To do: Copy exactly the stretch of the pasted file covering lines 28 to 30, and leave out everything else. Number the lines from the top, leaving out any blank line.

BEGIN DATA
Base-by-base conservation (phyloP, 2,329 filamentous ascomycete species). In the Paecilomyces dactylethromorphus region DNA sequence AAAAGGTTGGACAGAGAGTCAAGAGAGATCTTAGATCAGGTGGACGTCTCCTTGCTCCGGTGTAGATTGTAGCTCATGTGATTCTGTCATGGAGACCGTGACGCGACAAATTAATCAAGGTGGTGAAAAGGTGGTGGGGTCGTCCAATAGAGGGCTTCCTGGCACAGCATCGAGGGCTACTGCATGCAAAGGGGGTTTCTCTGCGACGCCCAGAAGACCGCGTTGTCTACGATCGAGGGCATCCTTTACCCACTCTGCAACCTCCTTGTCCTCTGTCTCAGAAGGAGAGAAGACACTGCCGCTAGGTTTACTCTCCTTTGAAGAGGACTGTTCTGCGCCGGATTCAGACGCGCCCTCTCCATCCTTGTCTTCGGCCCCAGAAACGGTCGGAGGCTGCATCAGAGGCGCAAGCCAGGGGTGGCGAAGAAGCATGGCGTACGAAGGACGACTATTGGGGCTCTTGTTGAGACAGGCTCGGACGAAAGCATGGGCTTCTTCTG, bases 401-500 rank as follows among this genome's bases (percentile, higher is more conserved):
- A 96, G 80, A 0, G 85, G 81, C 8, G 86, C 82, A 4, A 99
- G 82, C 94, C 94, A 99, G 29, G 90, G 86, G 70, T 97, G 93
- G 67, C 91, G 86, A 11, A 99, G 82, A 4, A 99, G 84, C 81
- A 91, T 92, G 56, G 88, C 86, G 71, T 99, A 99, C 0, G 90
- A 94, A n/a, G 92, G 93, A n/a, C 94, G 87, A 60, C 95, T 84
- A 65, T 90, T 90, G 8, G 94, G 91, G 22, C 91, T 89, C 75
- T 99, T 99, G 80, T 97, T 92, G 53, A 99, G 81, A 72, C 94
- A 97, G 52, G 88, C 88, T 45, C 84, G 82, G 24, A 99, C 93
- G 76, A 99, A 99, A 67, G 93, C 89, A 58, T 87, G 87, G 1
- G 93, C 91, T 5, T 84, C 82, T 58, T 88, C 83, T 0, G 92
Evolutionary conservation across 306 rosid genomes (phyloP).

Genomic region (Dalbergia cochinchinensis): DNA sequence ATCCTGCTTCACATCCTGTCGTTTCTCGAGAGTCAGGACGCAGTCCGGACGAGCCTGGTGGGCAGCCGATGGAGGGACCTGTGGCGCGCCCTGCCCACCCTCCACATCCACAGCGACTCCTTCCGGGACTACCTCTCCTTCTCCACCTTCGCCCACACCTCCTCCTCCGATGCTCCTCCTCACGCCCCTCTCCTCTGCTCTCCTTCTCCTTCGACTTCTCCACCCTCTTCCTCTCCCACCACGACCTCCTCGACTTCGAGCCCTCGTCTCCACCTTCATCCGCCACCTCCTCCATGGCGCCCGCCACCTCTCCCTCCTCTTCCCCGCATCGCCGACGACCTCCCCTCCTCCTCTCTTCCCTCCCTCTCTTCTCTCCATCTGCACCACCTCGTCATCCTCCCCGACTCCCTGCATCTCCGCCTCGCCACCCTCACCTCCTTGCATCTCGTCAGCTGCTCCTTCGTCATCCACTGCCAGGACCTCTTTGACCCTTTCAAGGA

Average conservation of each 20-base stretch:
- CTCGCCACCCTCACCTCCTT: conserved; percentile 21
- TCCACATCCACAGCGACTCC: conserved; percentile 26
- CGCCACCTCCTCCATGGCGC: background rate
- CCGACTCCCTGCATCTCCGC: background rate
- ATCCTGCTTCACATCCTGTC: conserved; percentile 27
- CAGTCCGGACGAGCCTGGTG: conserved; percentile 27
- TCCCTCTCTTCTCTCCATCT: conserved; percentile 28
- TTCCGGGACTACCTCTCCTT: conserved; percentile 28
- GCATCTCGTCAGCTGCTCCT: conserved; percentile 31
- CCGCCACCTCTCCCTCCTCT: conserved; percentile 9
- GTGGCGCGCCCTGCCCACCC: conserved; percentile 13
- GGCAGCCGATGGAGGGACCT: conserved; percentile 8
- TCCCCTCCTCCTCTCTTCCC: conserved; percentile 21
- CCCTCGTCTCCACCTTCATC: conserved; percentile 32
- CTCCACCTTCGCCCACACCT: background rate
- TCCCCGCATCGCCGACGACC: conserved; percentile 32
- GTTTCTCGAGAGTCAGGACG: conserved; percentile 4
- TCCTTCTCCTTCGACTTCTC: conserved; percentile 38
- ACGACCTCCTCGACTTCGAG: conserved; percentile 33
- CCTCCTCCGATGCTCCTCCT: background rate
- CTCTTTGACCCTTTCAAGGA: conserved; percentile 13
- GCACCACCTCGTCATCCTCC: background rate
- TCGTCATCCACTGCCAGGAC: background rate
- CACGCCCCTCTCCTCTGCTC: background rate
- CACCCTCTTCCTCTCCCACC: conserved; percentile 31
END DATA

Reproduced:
- CCCTCGTCTCCACCTTCATC: conserved; percentile 32
- CTCCACCTTCGCCCACACCT: background rate
- TCCCCGCATCGCCGACGACC: conserved; percentile 32